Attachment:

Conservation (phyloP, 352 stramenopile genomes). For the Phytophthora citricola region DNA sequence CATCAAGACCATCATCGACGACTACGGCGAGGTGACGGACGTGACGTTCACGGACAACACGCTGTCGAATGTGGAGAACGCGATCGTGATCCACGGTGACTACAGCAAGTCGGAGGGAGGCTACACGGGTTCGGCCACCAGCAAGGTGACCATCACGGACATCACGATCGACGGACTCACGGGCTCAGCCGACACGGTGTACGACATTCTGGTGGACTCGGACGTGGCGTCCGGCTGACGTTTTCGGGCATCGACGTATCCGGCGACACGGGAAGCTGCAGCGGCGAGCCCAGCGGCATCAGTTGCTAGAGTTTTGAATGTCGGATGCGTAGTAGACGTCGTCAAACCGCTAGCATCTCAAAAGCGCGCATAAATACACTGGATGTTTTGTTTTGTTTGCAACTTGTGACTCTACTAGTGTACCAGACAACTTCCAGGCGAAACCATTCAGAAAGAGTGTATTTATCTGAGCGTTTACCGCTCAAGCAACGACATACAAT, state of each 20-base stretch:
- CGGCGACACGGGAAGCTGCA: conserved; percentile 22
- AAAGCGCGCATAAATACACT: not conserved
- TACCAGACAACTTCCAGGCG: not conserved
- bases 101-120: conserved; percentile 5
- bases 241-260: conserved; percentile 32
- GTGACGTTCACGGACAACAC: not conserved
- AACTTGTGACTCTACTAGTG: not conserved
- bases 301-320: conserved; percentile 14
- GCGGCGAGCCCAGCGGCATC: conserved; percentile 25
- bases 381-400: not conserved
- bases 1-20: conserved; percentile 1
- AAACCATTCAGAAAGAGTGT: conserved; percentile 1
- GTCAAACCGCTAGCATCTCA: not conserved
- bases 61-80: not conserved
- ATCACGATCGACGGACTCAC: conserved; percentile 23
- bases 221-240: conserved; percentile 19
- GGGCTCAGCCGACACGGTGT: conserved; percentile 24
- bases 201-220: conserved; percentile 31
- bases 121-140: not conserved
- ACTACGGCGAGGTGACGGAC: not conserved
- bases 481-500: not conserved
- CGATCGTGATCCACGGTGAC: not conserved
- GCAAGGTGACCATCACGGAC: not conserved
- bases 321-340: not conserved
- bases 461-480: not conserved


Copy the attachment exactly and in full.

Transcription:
Conservation (phyloP, 352 stramenopile genomes). For the Phytophthora citricola region DNA sequence CATCAAGACCATCATCGACGACTACGGCGAGGTGACGGACGTGACGTTCACGGACAACACGCTGTCGAATGTGGAGAACGCGATCGTGATCCACGGTGACTACAGCAAGTCGGAGGGAGGCTACACGGGTTCGGCCACCAGCAAGGTGACCATCACGGACATCACGATCGACGGACTCACGGGCTCAGCCGACACGGTGTACGACATTCTGGTGGACTCGGACGTGGCGTCCGGCTGACGTTTTCGGGCATCGACGTATCCGGCGACACGGGAAGCTGCAGCGGCGAGCCCAGCGGCATCAGTTGCTAGAGTTTTGAATGTCGGATGCGTAGTAGACGTCGTCAAACCGCTAGCATCTCAAAAGCGCGCATAAATACACTGGATGTTTTGTTTTGTTTGCAACTTGTGACTCTACTAGTGTACCAGACAACTTCCAGGCGAAACCATTCAGAAAGAGTGTATTTATCTGAGCGTTTACCGCTCAAGCAACGACATACAAT, state of each 20-base stretch:
- CGGCGACACGGGAAGCTGCA: conserved; percentile 22
- AAAGCGCGCATAAATACACT: not conserved
- TACCAGACAACTTCCAGGCG: not conserved
- bases 101-120: conserved; percentile 5
- bases 241-260: conserved; percentile 32
- GTGACGTTCACGGACAACAC: not conserved
- AACTTGTGACTCTACTAGTG: not conserved
- bases 301-320: conserved; percentile 14
- GCGGCGAGCCCAGCGGCATC: conserved; percentile 25
- bases 381-400: not conserved
- bases 1-20: conserved; percentile 1
- AAACCATTCAGAAAGAGTGT: conserved; percentile 1
- GTCAAACCGCTAGCATCTCA: not conserved
- bases 61-80: not conserved
- ATCACGATCGACGGACTCAC: conserved; percentile 23
- bases 221-240: conserved; percentile 19
- GGGCTCAGCCGACACGGTGT: conserved; percentile 24
- bases 201-220: conserved; percentile 31
- bases 121-140: not conserved
- ACTACGGCGAGGTGACGGAC: not conserved
- bases 481-500: not conserved
- CGATCGTGATCCACGGTGAC: not conserved
- GCAAGGTGACCATCACGGAC: not conserved
- bases 321-340: not conserved
- bases 461-480: not conserved